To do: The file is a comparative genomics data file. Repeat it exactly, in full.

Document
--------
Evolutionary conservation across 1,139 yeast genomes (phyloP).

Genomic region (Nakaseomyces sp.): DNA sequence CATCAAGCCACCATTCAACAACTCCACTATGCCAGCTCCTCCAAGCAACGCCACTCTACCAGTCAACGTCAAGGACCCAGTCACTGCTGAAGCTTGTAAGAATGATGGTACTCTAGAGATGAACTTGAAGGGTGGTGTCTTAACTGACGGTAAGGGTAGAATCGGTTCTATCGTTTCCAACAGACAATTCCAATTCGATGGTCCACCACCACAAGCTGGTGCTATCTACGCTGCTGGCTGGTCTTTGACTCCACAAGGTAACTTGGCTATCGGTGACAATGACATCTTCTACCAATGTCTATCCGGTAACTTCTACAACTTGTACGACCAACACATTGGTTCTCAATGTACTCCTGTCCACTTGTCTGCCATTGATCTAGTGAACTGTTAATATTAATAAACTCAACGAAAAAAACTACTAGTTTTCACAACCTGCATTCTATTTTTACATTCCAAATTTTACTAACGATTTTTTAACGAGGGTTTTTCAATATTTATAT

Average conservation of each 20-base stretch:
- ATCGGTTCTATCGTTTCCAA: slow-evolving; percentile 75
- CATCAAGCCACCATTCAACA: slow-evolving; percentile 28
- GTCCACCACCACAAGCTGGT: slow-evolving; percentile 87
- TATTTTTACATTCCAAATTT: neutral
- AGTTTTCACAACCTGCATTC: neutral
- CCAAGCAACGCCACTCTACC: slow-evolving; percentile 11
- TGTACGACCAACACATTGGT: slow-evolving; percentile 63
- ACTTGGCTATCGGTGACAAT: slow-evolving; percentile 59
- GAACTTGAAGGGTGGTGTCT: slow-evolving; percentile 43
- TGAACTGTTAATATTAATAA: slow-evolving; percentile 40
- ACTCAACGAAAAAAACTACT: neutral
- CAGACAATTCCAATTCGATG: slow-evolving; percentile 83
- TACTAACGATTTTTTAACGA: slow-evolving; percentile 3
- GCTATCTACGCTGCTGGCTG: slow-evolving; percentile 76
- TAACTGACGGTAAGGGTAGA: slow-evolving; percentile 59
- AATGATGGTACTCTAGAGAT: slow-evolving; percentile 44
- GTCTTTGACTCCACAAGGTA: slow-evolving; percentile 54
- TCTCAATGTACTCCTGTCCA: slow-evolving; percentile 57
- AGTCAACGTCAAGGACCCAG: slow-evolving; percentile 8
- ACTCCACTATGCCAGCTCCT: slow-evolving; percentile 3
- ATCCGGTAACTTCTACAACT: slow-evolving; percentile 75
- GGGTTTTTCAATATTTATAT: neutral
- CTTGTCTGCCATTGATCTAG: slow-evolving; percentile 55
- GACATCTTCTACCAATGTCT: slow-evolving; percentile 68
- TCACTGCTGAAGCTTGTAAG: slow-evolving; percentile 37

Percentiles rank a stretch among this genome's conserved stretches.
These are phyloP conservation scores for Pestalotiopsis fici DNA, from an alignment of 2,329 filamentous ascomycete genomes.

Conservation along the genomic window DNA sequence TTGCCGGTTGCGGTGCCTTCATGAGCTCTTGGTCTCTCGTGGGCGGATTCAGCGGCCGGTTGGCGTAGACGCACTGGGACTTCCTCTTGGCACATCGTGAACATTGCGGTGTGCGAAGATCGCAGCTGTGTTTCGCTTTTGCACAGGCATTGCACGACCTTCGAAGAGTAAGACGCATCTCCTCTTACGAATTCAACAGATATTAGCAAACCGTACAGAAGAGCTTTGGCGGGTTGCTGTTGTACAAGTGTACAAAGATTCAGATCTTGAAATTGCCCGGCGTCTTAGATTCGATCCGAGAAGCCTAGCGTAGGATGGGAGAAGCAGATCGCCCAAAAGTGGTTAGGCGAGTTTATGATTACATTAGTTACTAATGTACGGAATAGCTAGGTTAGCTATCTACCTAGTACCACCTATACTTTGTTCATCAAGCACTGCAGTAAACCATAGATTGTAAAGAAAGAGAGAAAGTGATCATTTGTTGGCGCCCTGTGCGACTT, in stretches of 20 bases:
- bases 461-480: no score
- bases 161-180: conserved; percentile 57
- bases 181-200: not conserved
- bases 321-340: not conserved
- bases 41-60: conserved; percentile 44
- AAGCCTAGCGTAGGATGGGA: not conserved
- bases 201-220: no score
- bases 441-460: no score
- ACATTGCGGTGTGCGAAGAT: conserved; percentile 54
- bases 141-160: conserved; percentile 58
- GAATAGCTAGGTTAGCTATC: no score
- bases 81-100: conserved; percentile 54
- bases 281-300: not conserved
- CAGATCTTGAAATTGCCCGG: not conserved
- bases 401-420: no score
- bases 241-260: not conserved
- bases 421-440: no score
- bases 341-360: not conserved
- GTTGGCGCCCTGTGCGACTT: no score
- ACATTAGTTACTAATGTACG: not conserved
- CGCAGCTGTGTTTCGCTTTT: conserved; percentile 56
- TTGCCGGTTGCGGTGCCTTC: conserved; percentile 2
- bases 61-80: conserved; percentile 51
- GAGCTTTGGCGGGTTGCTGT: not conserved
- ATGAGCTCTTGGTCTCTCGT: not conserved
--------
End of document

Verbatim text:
Evolutionary conservation across 1,139 yeast genomes (phyloP).

Genomic region (Nakaseomyces sp.): DNA sequence CATCAAGCCACCATTCAACAACTCCACTATGCCAGCTCCTCCAAGCAACGCCACTCTACCAGTCAACGTCAAGGACCCAGTCACTGCTGAAGCTTGTAAGAATGATGGTACTCTAGAGATGAACTTGAAGGGTGGTGTCTTAACTGACGGTAAGGGTAGAATCGGTTCTATCGTTTCCAACAGACAATTCCAATTCGATGGTCCACCACCACAAGCTGGTGCTATCTACGCTGCTGGCTGGTCTTTGACTCCACAAGGTAACTTGGCTATCGGTGACAATGACATCTTCTACCAATGTCTATCCGGTAACTTCTACAACTTGTACGACCAACACATTGGTTCTCAATGTACTCCTGTCCACTTGTCTGCCATTGATCTAGTGAACTGTTAATATTAATAAACTCAACGAAAAAAACTACTAGTTTTCACAACCTGCATTCTATTTTTACATTCCAAATTTTACTAACGATTTTTTAACGAGGGTTTTTCAATATTTATAT

Average conservation of each 20-base stretch:
- ATCGGTTCTATCGTTTCCAA: slow-evolving; percentile 75
- CATCAAGCCACCATTCAACA: slow-evolving; percentile 28
- GTCCACCACCACAAGCTGGT: slow-evolving; percentile 87
- TATTTTTACATTCCAAATTT: neutral
- AGTTTTCACAACCTGCATTC: neutral
- CCAAGCAACGCCACTCTACC: slow-evolving; percentile 11
- TGTACGACCAACACATTGGT: slow-evolving; percentile 63
- ACTTGGCTATCGGTGACAAT: slow-evolving; percentile 59
- GAACTTGAAGGGTGGTGTCT: slow-evolving; percentile 43
- TGAACTGTTAATATTAATAA: slow-evolving; percentile 40
- ACTCAACGAAAAAAACTACT: neutral
- CAGACAATTCCAATTCGATG: slow-evolving; percentile 83
- TACTAACGATTTTTTAACGA: slow-evolving; percentile 3
- GCTATCTACGCTGCTGGCTG: slow-evolving; percentile 76
- TAACTGACGGTAAGGGTAGA: slow-evolving; percentile 59
- AATGATGGTACTCTAGAGAT: slow-evolving; percentile 44
- GTCTTTGACTCCACAAGGTA: slow-evolving; percentile 54
- TCTCAATGTACTCCTGTCCA: slow-evolving; percentile 57
- AGTCAACGTCAAGGACCCAG: slow-evolving; percentile 8
- ACTCCACTATGCCAGCTCCT: slow-evolving; percentile 3
- ATCCGGTAACTTCTACAACT: slow-evolving; percentile 75
- GGGTTTTTCAATATTTATAT: neutral
- CTTGTCTGCCATTGATCTAG: slow-evolving; percentile 55
- GACATCTTCTACCAATGTCT: slow-evolving; percentile 68
- TCACTGCTGAAGCTTGTAAG: slow-evolving; percentile 37

Percentiles rank a stretch among this genome's conserved stretches.
These are phyloP conservation scores for Pestalotiopsis fici DNA, from an alignment of 2,329 filamentous ascomycete genomes.

Conservation along the genomic window DNA sequence TTGCCGGTTGCGGTGCCTTCATGAGCTCTTGGTCTCTCGTGGGCGGATTCAGCGGCCGGTTGGCGTAGACGCACTGGGACTTCCTCTTGGCACATCGTGAACATTGCGGTGTGCGAAGATCGCAGCTGTGTTTCGCTTTTGCACAGGCATTGCACGACCTTCGAAGAGTAAGACGCATCTCCTCTTACGAATTCAACAGATATTAGCAAACCGTACAGAAGAGCTTTGGCGGGTTGCTGTTGTACAAGTGTACAAAGATTCAGATCTTGAAATTGCCCGGCGTCTTAGATTCGATCCGAGAAGCCTAGCGTAGGATGGGAGAAGCAGATCGCCCAAAAGTGGTTAGGCGAGTTTATGATTACATTAGTTACTAATGTACGGAATAGCTAGGTTAGCTATCTACCTAGTACCACCTATACTTTGTTCATCAAGCACTGCAGTAAACCATAGATTGTAAAGAAAGAGAGAAAGTGATCATTTGTTGGCGCCCTGTGCGACTT, in stretches of 20 bases:
- bases 461-480: no score
- bases 161-180: conserved; percentile 57
- bases 181-200: not conserved
- bases 321-340: not conserved
- bases 41-60: conserved; percentile 44
- AAGCCTAGCGTAGGATGGGA: not conserved
- bases 201-220: no score
- bases 441-460: no score
- ACATTGCGGTGTGCGAAGAT: conserved; percentile 54
- bases 141-160: conserved; percentile 58
- GAATAGCTAGGTTAGCTATC: no score
- bases 81-100: conserved; percentile 54
- bases 281-300: not conserved
- CAGATCTTGAAATTGCCCGG: not conserved
- bases 401-420: no score
- bases 241-260: not conserved
- bases 421-440: no score
- bases 341-360: not conserved
- GTTGGCGCCCTGTGCGACTT: no score
- ACATTAGTTACTAATGTACG: not conserved
- CGCAGCTGTGTTTCGCTTTT: conserved; percentile 56
- TTGCCGGTTGCGGTGCCTTC: conserved; percentile 2
- bases 61-80: conserved; percentile 51
- GAGCTTTGGCGGGTTGCTGT: not conserved
- ATGAGCTCTTGGTCTCTCGT: not conserved